|Version 1 (modified by 4 years ago) (diff),|
New syntax for branched family instances
This page proposes a new concrete syntax for branched family instances that seems cleaner, easier to understand and explain, and less verbose than the existing one.
Current state of things
Currently (late May 2013), in HEAD, we can declare branched family instances like this:
type family F a type instance where F Int = Bool F Bool = Char F a = Double
Branched instances and unbranched instances can be freely mixed for the same type family.
As we are revising the overlap check between family instances, it is necessary to consider how branched instances overlap. One problem with branched instances, as they are, is that they can be irregularly shaped. For example, do the following overlap?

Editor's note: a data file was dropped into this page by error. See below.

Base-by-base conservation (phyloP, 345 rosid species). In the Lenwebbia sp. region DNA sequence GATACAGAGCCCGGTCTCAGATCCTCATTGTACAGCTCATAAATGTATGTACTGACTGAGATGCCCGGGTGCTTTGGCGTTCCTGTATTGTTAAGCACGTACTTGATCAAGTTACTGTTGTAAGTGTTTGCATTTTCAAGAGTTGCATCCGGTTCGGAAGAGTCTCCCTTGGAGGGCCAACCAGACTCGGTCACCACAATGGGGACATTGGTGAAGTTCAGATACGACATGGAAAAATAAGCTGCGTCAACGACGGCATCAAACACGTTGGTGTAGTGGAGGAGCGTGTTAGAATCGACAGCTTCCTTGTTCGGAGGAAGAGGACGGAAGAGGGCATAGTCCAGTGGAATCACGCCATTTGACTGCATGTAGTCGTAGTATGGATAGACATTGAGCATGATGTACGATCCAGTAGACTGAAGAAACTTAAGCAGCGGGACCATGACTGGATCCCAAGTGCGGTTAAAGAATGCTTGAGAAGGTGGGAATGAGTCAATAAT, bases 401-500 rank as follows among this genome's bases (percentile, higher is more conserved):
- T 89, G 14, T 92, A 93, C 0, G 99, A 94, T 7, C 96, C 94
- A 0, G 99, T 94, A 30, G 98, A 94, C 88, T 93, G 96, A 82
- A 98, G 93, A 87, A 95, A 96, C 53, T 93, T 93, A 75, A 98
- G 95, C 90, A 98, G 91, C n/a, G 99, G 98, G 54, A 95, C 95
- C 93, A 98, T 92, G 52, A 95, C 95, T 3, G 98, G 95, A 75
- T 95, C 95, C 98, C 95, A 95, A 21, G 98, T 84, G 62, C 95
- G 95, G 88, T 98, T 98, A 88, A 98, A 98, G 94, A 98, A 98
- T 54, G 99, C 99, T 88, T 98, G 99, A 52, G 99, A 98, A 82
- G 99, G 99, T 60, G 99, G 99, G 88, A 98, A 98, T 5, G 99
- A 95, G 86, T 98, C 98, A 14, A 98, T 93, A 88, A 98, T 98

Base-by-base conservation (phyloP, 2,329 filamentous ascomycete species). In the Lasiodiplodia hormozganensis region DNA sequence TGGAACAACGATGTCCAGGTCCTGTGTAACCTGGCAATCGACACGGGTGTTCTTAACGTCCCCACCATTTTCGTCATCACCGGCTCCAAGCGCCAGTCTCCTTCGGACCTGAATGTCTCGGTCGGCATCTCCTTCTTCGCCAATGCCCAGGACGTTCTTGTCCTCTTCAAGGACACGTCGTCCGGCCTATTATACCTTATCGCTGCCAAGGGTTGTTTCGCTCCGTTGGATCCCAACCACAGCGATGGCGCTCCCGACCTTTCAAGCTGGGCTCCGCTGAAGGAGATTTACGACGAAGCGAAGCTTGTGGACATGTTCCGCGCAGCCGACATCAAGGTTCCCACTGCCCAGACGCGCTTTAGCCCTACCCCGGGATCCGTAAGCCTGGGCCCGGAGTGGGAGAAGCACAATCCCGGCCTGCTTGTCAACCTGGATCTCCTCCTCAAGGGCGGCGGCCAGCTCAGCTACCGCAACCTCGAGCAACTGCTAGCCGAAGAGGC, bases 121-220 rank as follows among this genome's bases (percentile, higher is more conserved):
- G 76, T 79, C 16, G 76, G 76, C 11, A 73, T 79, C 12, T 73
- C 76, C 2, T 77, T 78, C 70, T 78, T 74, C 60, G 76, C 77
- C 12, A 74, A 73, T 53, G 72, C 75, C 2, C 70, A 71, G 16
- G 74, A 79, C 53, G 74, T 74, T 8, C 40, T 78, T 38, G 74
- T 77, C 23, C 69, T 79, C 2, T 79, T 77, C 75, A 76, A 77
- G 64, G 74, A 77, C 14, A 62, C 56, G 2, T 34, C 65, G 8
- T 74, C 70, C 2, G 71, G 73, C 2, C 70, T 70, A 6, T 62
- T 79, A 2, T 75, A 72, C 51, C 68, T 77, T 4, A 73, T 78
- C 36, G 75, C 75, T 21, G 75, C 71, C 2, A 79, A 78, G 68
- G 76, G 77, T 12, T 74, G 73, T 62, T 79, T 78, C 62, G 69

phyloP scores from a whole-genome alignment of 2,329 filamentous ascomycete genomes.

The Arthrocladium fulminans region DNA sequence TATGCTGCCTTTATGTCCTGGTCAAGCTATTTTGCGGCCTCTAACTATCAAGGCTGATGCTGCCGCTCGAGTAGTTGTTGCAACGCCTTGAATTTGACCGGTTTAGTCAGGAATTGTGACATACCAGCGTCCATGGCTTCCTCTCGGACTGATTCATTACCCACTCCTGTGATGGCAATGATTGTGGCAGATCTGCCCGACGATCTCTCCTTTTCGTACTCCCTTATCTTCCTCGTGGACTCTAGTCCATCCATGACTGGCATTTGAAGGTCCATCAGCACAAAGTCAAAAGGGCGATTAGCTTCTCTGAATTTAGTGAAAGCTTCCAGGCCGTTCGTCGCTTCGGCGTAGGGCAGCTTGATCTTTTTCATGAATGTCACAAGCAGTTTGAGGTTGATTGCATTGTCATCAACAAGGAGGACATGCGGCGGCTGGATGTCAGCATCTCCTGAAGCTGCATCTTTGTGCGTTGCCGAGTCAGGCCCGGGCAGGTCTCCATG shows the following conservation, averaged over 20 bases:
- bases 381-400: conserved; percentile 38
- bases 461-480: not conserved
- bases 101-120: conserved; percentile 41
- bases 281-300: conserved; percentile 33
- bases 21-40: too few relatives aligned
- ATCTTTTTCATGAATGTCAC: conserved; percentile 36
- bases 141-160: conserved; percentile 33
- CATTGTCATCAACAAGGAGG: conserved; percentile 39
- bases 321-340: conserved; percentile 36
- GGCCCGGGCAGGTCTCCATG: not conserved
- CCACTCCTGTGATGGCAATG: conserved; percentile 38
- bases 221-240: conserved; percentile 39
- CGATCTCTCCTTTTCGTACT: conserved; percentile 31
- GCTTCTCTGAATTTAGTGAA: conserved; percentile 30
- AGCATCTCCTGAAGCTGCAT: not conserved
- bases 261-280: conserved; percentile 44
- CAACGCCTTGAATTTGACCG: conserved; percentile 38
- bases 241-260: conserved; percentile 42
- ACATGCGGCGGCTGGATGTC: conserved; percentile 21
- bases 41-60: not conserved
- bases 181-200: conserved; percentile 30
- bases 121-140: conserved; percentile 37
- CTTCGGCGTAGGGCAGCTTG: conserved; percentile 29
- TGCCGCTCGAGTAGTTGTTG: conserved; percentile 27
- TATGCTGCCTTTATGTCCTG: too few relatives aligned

type family G x y type instance where G Int Bool = Int G (Maybe a) [b] = Bool G (a, b) c = Char type instance where G (Maybe a) (Maybe b) = Double G [a] b = IO a
No, they don't, but they hit each other's space a bit. These instances are all linear (no repeated variables), but if they weren't, it would be even harder to tell.
Furthermore, a very common case is that the programmer intends to declare a family and give all instances for it right away. The current syntax is verbose for this case.
Branched instances would be allowed only like this:
type family F a where F Int = Bool F Bool = Char F a = Double
Standalone branched instances would be disallowed -- the
type instance where syntax would be retired. A declaration of a branched instance would also overlap with any other instance, in effect creating a closed type family. In fact, we could just call them closed type families and dispense with the branched instance name.
Note that if someone needed to create a branched instance for a regular (open) type family, this could be done with a helper type family:
type family G a type instance G Int = Bool -- want a branched instance: type instance G (x,y) = G' x y type family G' x y where G' Int Int = Double G' a b =Int
This case has become more verbose, but I doubt it will come up often.